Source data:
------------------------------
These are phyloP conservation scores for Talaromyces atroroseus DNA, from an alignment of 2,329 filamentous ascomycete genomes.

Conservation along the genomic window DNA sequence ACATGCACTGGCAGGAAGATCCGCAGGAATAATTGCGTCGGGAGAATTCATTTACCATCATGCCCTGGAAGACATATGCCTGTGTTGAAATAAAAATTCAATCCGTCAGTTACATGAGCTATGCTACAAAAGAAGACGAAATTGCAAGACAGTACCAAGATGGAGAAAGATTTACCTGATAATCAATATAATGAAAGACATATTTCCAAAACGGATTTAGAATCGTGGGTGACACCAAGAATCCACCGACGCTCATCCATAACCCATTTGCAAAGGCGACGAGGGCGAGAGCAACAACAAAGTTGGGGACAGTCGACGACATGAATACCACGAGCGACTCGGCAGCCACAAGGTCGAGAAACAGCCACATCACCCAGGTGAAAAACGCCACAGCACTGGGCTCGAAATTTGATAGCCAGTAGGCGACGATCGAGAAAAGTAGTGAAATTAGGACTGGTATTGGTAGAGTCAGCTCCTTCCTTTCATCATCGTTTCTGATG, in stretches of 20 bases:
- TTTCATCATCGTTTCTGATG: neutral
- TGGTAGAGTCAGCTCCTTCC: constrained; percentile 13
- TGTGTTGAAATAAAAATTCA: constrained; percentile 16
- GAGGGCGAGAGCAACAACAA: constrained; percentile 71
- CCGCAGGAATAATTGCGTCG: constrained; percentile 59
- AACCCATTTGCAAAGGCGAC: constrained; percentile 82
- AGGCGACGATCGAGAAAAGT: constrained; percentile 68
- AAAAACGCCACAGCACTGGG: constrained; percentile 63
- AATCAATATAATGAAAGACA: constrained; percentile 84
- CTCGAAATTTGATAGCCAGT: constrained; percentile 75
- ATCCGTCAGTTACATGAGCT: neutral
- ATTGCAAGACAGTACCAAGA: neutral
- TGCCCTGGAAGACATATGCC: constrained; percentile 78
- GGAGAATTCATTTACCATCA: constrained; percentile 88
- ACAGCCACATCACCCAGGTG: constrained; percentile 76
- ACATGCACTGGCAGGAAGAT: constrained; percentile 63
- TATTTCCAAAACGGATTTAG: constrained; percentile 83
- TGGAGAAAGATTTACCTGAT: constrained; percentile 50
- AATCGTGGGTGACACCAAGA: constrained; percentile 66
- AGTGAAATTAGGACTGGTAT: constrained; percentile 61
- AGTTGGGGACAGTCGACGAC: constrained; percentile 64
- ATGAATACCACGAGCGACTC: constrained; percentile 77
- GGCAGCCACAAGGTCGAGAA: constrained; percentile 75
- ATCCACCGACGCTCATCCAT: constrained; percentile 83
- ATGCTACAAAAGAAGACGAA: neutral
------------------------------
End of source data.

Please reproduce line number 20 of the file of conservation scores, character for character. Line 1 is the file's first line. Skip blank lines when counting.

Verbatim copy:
- TGGAGAAAGATTTACCTGAT: constrained; percentile 50